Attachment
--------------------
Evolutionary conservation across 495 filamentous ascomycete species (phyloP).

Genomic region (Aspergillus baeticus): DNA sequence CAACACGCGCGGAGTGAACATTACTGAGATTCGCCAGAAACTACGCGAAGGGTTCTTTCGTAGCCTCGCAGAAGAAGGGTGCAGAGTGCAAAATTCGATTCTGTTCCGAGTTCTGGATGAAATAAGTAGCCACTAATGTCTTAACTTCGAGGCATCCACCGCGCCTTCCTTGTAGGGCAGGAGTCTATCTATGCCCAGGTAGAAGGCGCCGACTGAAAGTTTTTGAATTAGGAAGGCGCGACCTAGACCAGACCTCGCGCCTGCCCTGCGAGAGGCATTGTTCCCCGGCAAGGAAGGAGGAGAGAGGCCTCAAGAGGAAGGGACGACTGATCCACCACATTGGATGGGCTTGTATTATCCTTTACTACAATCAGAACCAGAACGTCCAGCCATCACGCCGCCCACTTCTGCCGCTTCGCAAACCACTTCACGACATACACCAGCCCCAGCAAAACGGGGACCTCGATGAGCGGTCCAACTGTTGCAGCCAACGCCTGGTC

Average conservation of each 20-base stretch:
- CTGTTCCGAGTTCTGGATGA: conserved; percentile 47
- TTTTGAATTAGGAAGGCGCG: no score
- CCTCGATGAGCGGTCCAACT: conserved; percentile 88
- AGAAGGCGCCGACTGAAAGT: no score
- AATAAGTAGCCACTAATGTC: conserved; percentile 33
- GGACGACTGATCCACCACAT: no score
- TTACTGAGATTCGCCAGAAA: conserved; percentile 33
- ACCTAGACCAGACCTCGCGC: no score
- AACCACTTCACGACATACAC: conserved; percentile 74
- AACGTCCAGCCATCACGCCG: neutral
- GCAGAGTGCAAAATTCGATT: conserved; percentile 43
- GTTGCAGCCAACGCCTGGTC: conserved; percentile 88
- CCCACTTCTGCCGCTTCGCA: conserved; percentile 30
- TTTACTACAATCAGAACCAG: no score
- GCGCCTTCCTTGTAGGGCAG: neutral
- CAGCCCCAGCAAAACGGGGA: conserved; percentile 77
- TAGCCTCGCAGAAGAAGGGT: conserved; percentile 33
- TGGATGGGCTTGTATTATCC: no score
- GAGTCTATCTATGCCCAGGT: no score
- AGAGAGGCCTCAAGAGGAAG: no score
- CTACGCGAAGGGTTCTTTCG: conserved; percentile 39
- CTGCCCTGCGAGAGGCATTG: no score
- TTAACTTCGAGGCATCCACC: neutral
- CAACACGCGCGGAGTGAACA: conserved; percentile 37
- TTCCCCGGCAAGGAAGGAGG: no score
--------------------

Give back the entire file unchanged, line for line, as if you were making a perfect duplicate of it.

Evolutionary conservation across 495 filamentous ascomycete species (phyloP).

Genomic region (Aspergillus baeticus): DNA sequence CAACACGCGCGGAGTGAACATTACTGAGATTCGCCAGAAACTACGCGAAGGGTTCTTTCGTAGCCTCGCAGAAGAAGGGTGCAGAGTGCAAAATTCGATTCTGTTCCGAGTTCTGGATGAAATAAGTAGCCACTAATGTCTTAACTTCGAGGCATCCACCGCGCCTTCCTTGTAGGGCAGGAGTCTATCTATGCCCAGGTAGAAGGCGCCGACTGAAAGTTTTTGAATTAGGAAGGCGCGACCTAGACCAGACCTCGCGCCTGCCCTGCGAGAGGCATTGTTCCCCGGCAAGGAAGGAGGAGAGAGGCCTCAAGAGGAAGGGACGACTGATCCACCACATTGGATGGGCTTGTATTATCCTTTACTACAATCAGAACCAGAACGTCCAGCCATCACGCCGCCCACTTCTGCCGCTTCGCAAACCACTTCACGACATACACCAGCCCCAGCAAAACGGGGACCTCGATGAGCGGTCCAACTGTTGCAGCCAACGCCTGGTC

Average conservation of each 20-base stretch:
- CTGTTCCGAGTTCTGGATGA: conserved; percentile 47
- TTTTGAATTAGGAAGGCGCG: no score
- CCTCGATGAGCGGTCCAACT: conserved; percentile 88
- AGAAGGCGCCGACTGAAAGT: no score
- AATAAGTAGCCACTAATGTC: conserved; percentile 33
- GGACGACTGATCCACCACAT: no score
- TTACTGAGATTCGCCAGAAA: conserved; percentile 33
- ACCTAGACCAGACCTCGCGC: no score
- AACCACTTCACGACATACAC: conserved; percentile 74
- AACGTCCAGCCATCACGCCG: neutral
- GCAGAGTGCAAAATTCGATT: conserved; percentile 43
- GTTGCAGCCAACGCCTGGTC: conserved; percentile 88
- CCCACTTCTGCCGCTTCGCA: conserved; percentile 30
- TTTACTACAATCAGAACCAG: no score
- GCGCCTTCCTTGTAGGGCAG: neutral
- CAGCCCCAGCAAAACGGGGA: conserved; percentile 77
- TAGCCTCGCAGAAGAAGGGT: conserved; percentile 33
- TGGATGGGCTTGTATTATCC: no score
- GAGTCTATCTATGCCCAGGT: no score
- AGAGAGGCCTCAAGAGGAAG: no score
- CTACGCGAAGGGTTCTTTCG: conserved; percentile 39
- CTGCCCTGCGAGAGGCATTG: no score
- TTAACTTCGAGGCATCCACC: neutral
- CAACACGCGCGGAGTGAACA: conserved; percentile 37
- TTCCCCGGCAAGGAAGGAGG: no score